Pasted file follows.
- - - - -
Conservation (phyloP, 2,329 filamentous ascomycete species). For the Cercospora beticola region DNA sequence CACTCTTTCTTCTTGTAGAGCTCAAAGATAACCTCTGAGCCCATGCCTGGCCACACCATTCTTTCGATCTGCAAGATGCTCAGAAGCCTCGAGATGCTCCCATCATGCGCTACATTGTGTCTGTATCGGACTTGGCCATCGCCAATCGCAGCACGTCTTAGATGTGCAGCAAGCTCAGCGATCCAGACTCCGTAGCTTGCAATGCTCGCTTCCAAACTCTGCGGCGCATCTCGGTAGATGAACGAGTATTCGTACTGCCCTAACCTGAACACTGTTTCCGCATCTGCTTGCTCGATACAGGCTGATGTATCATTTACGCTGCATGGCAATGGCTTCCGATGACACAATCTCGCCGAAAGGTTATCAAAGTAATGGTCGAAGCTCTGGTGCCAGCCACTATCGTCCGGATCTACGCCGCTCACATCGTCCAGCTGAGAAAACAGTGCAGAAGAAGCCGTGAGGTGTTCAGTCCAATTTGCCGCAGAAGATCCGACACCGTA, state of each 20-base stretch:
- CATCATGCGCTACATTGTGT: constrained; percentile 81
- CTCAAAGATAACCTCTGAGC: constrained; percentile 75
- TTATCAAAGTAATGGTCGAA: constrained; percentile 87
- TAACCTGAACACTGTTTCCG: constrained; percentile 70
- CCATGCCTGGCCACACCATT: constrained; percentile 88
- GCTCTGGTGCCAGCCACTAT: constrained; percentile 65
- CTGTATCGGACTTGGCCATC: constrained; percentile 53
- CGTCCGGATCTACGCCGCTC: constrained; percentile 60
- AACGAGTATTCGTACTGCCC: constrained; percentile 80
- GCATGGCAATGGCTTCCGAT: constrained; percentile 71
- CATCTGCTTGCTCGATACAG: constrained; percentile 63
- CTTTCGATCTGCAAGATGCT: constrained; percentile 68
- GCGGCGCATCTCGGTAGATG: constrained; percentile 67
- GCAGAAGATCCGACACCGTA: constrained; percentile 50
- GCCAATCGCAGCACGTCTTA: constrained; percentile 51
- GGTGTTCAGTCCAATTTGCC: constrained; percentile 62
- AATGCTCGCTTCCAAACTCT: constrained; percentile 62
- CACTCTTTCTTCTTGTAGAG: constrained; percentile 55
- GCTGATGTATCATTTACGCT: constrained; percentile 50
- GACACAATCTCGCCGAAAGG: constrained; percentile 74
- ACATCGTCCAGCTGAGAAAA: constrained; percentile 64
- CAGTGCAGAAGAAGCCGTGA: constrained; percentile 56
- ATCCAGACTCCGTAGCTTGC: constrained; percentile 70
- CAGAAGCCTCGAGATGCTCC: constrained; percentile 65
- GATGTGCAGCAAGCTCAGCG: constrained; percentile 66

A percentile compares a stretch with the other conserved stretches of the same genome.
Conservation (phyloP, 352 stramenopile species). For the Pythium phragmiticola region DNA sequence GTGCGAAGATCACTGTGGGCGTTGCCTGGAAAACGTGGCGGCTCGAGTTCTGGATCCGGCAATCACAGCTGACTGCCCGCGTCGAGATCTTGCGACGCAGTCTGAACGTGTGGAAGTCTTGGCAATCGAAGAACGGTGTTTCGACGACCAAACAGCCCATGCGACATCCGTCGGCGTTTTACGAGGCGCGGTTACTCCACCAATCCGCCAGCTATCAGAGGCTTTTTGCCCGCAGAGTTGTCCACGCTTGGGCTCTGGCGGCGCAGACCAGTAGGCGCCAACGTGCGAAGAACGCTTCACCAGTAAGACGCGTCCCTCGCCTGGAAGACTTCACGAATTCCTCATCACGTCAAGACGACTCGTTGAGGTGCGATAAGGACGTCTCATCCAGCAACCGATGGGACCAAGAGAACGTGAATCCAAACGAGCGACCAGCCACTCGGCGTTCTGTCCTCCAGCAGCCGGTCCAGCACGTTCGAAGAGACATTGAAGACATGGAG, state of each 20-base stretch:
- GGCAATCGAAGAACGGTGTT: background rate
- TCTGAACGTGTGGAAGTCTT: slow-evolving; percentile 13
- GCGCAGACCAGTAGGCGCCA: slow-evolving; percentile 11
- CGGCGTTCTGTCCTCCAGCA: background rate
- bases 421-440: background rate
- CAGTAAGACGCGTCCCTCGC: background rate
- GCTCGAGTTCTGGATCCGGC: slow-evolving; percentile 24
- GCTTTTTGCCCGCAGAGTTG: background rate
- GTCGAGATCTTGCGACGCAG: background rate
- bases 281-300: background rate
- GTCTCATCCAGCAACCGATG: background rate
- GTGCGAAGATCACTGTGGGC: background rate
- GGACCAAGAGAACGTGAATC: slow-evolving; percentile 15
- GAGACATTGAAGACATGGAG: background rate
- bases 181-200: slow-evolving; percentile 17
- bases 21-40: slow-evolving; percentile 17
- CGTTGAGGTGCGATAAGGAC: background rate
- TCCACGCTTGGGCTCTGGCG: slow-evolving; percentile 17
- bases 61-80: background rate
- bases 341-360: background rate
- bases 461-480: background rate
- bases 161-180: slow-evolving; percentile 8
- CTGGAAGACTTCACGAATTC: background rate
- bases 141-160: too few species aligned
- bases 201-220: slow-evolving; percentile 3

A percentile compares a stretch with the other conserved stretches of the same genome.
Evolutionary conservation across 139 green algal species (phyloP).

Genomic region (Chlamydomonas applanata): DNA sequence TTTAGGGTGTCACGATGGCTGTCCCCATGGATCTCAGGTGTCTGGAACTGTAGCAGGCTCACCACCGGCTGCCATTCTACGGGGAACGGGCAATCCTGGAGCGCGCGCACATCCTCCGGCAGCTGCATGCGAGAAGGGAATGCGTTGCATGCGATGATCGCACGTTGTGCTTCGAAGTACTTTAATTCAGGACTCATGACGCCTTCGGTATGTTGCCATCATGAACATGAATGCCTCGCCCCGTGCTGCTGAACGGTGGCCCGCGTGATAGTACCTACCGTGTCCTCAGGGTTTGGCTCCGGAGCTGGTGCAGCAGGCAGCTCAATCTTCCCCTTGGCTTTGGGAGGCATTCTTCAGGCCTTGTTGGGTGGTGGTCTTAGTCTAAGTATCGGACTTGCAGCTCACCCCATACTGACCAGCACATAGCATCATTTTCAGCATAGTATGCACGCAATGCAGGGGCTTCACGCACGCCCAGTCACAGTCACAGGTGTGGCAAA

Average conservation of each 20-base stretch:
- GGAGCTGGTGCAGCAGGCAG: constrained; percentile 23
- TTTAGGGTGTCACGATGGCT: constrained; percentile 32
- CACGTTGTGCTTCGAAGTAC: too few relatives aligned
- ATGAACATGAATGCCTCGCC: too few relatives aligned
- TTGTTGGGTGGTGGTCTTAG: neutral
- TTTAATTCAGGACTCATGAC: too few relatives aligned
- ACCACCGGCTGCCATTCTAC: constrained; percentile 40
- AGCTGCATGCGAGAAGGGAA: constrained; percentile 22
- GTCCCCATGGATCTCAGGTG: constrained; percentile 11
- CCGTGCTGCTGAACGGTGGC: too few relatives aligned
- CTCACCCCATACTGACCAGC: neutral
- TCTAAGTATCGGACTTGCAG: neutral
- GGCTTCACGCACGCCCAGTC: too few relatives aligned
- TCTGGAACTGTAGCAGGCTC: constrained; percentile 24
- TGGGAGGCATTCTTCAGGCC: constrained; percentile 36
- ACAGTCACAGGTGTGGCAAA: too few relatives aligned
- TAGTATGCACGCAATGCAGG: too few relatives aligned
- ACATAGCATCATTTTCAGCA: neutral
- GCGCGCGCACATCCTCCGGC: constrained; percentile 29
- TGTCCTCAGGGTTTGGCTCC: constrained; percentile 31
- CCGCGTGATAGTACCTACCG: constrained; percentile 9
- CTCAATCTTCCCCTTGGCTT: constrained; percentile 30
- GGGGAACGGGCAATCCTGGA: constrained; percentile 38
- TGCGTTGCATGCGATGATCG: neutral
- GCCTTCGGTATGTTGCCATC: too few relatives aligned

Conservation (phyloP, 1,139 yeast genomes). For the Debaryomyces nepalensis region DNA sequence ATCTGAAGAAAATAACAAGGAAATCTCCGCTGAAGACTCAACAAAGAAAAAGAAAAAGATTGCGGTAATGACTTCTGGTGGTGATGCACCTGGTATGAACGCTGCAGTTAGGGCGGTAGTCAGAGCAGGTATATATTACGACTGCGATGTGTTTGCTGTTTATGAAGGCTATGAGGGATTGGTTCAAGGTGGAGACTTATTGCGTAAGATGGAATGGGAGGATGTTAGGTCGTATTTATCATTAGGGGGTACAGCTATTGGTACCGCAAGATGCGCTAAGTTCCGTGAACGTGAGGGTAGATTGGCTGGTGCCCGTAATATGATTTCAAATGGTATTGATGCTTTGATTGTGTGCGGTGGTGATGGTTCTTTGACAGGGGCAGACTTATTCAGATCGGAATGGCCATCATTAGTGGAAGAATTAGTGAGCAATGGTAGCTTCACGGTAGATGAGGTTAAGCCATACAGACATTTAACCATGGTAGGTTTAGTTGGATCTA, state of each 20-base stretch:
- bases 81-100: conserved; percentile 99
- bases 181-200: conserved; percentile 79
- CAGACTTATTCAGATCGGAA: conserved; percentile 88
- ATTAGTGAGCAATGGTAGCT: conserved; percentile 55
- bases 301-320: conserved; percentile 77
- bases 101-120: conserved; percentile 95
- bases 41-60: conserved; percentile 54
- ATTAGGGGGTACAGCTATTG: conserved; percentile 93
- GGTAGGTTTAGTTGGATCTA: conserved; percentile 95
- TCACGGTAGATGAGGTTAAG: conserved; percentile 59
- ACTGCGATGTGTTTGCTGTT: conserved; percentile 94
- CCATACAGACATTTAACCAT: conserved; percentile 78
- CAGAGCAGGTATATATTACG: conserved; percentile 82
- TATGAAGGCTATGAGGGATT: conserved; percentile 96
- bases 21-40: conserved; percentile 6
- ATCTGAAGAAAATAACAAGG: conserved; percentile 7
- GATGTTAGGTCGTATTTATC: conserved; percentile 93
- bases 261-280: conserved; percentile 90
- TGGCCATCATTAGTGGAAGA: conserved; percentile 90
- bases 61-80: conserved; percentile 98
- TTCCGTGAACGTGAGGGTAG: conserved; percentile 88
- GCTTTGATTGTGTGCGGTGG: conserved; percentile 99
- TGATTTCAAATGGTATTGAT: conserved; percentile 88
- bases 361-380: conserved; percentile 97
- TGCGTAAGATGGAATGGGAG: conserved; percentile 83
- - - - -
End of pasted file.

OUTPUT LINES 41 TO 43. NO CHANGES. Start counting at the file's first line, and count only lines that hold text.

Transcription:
- GGACCAAGAGAACGTGAATC: slow-evolving; percentile 15
- GAGACATTGAAGACATGGAG: background rate
- bases 181-200: slow-evolving; percentile 17